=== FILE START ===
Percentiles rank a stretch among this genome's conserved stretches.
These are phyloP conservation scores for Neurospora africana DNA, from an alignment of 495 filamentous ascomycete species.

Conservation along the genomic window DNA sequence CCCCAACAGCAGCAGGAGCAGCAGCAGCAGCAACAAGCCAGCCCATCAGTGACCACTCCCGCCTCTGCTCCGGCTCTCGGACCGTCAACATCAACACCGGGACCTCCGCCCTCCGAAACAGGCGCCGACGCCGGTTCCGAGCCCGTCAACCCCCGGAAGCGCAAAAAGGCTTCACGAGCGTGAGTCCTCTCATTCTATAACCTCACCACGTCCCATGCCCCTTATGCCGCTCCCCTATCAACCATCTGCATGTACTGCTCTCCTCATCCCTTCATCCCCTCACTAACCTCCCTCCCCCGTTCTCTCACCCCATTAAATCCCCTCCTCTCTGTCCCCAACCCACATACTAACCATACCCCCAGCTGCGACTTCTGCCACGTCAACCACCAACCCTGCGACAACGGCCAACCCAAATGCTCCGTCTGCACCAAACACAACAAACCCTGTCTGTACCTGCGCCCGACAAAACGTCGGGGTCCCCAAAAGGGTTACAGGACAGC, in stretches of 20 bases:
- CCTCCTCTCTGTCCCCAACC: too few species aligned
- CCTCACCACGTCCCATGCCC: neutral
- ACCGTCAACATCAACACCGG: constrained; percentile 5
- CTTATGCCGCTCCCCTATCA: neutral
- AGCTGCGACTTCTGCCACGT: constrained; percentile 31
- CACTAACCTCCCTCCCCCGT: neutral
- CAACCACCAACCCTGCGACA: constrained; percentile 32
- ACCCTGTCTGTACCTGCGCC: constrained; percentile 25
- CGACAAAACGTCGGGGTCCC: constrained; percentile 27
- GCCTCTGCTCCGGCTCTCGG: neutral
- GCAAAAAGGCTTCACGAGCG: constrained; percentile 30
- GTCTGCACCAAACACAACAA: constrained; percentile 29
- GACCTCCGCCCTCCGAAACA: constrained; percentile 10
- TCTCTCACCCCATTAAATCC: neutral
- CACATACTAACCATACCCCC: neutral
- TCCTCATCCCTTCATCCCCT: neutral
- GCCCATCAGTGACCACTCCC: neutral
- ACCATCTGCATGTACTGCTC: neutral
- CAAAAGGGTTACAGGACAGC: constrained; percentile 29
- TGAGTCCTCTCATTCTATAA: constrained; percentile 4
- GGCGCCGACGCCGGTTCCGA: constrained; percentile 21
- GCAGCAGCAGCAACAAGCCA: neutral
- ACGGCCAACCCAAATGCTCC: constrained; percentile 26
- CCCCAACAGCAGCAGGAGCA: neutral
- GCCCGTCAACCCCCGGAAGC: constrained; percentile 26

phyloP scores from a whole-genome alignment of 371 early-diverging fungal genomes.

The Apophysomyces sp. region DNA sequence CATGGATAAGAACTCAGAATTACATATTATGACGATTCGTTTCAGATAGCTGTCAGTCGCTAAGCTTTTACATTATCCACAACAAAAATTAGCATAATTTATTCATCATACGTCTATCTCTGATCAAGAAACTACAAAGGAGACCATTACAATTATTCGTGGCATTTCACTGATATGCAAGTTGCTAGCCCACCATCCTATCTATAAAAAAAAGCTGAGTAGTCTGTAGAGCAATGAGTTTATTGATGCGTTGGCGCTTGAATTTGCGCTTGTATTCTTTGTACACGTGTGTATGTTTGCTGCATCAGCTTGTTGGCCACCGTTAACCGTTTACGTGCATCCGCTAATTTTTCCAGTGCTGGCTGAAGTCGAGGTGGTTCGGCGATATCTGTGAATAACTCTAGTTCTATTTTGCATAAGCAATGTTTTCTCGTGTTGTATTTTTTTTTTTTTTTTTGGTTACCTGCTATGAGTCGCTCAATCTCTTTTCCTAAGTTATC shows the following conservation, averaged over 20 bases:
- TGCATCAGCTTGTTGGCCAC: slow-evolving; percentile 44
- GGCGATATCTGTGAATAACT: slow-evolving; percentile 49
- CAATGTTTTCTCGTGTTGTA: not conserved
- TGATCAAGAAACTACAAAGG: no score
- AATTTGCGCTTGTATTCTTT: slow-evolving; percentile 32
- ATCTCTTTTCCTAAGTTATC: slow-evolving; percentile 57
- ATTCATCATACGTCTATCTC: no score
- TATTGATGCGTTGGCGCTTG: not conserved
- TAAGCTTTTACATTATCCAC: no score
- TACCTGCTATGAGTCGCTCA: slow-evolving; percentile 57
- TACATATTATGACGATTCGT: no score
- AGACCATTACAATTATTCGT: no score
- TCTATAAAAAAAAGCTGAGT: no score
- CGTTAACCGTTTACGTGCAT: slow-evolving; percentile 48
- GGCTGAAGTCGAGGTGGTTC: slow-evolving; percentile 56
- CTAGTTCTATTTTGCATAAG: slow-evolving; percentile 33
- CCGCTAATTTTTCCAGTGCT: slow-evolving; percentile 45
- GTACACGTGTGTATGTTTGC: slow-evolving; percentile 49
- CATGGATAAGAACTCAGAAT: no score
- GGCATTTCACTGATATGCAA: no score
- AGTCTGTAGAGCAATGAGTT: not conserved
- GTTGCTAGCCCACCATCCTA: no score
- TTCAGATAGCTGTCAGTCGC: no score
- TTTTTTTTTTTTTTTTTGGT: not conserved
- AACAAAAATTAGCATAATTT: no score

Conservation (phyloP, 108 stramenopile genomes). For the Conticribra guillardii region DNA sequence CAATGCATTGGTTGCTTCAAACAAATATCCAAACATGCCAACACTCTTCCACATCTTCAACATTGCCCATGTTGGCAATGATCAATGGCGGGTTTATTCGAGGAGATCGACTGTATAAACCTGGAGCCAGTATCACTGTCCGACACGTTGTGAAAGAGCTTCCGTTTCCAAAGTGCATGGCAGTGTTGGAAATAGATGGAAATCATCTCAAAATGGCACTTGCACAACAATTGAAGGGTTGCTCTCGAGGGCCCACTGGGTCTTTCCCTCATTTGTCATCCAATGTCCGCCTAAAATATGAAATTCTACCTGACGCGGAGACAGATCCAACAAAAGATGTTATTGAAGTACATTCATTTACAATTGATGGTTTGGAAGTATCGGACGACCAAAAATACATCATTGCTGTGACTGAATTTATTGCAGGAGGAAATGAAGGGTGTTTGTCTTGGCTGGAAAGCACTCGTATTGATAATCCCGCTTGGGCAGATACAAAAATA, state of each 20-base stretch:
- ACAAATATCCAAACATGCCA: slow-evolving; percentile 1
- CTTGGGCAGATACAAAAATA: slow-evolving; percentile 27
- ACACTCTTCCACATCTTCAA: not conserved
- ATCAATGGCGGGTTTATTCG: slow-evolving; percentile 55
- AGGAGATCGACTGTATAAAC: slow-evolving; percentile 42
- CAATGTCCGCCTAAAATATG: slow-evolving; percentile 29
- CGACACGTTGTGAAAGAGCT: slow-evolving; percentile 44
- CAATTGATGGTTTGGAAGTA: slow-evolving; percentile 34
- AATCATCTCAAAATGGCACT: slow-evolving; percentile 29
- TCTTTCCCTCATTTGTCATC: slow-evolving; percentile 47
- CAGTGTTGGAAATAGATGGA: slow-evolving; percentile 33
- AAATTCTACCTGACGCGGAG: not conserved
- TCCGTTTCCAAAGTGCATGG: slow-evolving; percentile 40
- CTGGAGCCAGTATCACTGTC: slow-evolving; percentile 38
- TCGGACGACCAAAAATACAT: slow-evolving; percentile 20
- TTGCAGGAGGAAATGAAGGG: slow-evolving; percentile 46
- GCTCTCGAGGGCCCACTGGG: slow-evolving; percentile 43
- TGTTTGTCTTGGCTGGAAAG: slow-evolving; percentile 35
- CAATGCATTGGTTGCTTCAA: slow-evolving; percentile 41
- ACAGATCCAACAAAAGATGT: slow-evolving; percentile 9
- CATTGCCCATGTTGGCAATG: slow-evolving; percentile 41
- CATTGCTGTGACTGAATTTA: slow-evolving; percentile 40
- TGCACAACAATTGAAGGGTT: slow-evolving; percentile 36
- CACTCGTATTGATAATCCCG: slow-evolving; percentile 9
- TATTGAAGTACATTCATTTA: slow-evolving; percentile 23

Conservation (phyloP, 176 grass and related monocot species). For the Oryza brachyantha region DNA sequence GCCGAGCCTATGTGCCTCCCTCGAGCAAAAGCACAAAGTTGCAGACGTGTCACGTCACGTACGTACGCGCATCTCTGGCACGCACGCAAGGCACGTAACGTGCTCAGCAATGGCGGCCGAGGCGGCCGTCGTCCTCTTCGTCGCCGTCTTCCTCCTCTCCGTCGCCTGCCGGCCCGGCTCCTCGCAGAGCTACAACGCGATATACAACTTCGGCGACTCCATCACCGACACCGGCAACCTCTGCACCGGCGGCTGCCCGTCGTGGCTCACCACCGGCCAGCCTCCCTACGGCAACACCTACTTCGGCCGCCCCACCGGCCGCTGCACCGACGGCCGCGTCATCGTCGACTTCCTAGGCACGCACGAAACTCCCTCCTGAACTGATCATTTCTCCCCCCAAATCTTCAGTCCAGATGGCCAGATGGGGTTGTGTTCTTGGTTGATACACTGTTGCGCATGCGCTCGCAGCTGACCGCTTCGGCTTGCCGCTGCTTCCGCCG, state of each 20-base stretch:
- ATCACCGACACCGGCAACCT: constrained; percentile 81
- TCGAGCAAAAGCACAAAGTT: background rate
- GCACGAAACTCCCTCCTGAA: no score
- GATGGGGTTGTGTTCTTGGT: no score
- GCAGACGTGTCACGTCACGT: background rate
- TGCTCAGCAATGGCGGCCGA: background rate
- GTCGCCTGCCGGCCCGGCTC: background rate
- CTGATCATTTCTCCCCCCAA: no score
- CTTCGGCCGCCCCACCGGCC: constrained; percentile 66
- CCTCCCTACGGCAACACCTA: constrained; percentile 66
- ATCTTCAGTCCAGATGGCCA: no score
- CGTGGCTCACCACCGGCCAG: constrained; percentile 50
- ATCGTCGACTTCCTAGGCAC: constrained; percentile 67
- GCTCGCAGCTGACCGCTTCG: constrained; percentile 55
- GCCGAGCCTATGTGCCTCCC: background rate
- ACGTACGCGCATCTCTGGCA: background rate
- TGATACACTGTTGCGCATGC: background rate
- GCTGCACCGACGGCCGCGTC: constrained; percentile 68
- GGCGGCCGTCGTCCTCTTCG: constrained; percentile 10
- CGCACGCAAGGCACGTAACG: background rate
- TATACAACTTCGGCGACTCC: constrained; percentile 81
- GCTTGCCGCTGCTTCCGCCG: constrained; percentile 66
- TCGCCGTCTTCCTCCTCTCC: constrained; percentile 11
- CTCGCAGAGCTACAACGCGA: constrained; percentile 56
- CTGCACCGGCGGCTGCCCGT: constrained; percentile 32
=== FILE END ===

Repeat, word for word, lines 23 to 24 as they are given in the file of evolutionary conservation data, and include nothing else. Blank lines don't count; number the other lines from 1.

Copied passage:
- TGAGTCCTCTCATTCTATAA: constrained; percentile 4
- GGCGCCGACGCCGGTTCCGA: constrained; percentile 21